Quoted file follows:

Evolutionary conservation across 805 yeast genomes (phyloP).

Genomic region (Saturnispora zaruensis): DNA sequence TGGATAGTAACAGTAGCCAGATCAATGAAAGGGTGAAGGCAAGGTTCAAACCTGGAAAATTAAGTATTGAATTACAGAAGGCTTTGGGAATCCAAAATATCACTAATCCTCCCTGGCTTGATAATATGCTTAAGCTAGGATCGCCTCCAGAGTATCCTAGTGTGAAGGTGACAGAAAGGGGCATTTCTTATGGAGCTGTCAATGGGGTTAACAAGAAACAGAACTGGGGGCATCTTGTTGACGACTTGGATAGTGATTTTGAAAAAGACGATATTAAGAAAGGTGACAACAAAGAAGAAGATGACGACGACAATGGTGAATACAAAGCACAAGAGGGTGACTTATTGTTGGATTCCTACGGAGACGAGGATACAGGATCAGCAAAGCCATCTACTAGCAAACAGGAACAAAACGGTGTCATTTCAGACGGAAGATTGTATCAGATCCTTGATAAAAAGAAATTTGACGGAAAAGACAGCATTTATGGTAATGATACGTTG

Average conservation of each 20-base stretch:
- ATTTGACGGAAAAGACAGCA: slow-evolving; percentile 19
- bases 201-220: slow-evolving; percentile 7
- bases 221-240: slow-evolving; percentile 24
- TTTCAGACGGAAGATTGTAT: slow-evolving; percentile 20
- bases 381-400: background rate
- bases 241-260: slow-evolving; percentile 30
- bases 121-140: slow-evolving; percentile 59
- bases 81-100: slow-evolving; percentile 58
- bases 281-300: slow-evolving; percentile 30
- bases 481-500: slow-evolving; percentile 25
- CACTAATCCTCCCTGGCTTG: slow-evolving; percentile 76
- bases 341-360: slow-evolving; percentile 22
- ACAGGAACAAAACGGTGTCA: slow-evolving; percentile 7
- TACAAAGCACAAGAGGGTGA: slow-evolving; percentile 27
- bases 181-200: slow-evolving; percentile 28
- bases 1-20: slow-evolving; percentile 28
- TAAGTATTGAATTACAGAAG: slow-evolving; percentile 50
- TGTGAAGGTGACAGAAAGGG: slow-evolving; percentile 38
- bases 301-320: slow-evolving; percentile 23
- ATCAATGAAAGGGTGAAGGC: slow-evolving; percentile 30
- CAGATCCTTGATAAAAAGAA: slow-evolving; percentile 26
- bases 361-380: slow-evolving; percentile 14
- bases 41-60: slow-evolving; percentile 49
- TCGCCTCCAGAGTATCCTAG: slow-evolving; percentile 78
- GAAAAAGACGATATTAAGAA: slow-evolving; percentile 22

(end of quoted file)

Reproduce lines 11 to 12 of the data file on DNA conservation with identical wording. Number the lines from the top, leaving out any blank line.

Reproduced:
- bases 81-100: slow-evolving; percentile 58
- bases 281-300: slow-evolving; percentile 30